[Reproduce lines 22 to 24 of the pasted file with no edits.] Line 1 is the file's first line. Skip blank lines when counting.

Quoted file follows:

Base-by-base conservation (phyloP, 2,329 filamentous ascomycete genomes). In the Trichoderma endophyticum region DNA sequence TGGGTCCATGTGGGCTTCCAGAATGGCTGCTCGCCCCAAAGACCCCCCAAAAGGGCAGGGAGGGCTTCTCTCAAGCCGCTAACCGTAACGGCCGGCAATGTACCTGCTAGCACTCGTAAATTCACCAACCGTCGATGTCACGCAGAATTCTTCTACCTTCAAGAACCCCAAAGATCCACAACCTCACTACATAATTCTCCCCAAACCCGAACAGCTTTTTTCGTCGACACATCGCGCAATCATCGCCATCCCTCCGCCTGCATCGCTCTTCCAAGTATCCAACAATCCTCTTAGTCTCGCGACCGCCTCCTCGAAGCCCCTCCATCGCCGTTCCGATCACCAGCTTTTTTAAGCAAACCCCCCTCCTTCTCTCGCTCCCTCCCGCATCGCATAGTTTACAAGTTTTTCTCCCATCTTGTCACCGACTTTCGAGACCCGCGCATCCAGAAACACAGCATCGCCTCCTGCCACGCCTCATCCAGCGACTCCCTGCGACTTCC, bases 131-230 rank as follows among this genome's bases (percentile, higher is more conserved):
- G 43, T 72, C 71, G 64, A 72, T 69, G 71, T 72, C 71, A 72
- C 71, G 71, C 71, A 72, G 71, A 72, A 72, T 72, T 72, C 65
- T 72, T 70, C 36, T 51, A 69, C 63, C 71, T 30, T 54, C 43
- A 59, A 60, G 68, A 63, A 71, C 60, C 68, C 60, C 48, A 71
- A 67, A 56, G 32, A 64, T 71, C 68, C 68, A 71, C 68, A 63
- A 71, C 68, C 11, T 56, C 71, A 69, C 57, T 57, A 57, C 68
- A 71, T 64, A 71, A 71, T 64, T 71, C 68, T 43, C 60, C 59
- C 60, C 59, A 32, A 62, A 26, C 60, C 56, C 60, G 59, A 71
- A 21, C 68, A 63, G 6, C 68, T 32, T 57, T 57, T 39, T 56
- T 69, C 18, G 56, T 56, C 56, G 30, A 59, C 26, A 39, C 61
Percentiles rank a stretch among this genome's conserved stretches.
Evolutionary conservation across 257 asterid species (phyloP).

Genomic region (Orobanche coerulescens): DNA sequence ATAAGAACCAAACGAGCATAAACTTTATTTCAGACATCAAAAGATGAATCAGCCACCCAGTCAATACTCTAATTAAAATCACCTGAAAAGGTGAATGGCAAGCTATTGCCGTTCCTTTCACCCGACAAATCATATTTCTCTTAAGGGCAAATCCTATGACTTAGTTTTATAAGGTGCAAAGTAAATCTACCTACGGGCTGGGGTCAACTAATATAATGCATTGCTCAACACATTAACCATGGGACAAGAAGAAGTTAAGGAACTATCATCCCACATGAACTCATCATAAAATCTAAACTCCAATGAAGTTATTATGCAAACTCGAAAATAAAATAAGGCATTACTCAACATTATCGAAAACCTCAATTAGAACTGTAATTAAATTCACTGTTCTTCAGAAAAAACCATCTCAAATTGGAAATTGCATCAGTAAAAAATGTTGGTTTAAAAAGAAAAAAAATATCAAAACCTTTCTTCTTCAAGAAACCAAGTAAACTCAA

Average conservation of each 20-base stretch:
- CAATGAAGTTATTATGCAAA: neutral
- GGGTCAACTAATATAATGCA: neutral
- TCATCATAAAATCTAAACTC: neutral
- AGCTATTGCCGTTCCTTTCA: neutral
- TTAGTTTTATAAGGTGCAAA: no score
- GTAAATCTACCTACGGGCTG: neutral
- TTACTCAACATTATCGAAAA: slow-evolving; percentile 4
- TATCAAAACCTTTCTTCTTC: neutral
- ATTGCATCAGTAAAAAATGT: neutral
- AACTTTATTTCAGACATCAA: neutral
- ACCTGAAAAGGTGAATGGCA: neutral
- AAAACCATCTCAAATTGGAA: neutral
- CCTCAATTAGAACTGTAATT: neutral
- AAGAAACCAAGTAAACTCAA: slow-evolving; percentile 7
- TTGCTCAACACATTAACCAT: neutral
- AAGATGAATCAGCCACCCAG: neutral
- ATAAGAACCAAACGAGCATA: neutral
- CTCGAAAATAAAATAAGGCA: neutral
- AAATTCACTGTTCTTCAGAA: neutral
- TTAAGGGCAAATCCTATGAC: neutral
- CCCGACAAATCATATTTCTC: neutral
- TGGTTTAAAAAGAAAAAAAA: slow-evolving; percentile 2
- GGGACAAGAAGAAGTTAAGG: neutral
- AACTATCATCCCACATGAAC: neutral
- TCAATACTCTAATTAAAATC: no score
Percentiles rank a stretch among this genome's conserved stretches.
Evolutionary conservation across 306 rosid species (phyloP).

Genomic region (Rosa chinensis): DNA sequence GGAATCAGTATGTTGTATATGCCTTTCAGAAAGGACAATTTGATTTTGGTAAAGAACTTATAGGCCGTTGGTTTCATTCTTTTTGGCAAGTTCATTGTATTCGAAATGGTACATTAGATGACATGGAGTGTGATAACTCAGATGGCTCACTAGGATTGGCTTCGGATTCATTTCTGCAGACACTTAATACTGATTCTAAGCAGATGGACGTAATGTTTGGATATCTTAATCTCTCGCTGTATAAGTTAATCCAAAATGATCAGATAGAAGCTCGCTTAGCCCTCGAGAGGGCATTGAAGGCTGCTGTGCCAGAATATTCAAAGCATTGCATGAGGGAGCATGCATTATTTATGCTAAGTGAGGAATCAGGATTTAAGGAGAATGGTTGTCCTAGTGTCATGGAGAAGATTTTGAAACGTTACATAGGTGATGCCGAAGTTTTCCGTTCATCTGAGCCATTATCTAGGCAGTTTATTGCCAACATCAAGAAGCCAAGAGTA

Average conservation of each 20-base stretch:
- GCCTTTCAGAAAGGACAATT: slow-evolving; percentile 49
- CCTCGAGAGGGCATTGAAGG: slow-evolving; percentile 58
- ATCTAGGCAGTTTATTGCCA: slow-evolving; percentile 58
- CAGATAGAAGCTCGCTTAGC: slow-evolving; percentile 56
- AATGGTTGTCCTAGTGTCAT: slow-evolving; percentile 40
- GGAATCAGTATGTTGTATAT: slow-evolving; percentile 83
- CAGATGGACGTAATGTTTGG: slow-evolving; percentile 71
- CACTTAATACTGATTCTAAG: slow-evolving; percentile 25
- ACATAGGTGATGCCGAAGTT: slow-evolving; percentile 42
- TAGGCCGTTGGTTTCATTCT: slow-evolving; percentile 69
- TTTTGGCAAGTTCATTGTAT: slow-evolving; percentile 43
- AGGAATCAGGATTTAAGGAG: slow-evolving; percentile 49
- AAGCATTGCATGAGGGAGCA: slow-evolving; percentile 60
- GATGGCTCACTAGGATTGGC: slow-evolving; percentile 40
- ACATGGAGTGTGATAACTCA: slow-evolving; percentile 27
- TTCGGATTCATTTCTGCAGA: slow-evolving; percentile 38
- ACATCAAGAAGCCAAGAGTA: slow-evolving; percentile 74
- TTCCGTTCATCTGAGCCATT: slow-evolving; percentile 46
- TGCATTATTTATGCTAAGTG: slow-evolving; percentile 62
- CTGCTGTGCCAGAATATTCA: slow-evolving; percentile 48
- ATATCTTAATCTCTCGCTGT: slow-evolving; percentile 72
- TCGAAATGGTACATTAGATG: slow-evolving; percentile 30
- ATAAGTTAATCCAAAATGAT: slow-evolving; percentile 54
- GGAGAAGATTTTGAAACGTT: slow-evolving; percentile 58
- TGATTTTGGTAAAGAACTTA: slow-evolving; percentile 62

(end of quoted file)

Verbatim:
- TTACTCAACATTATCGAAAA: slow-evolving; percentile 4
- TATCAAAACCTTTCTTCTTC: neutral
- ATTGCATCAGTAAAAAATGT: neutral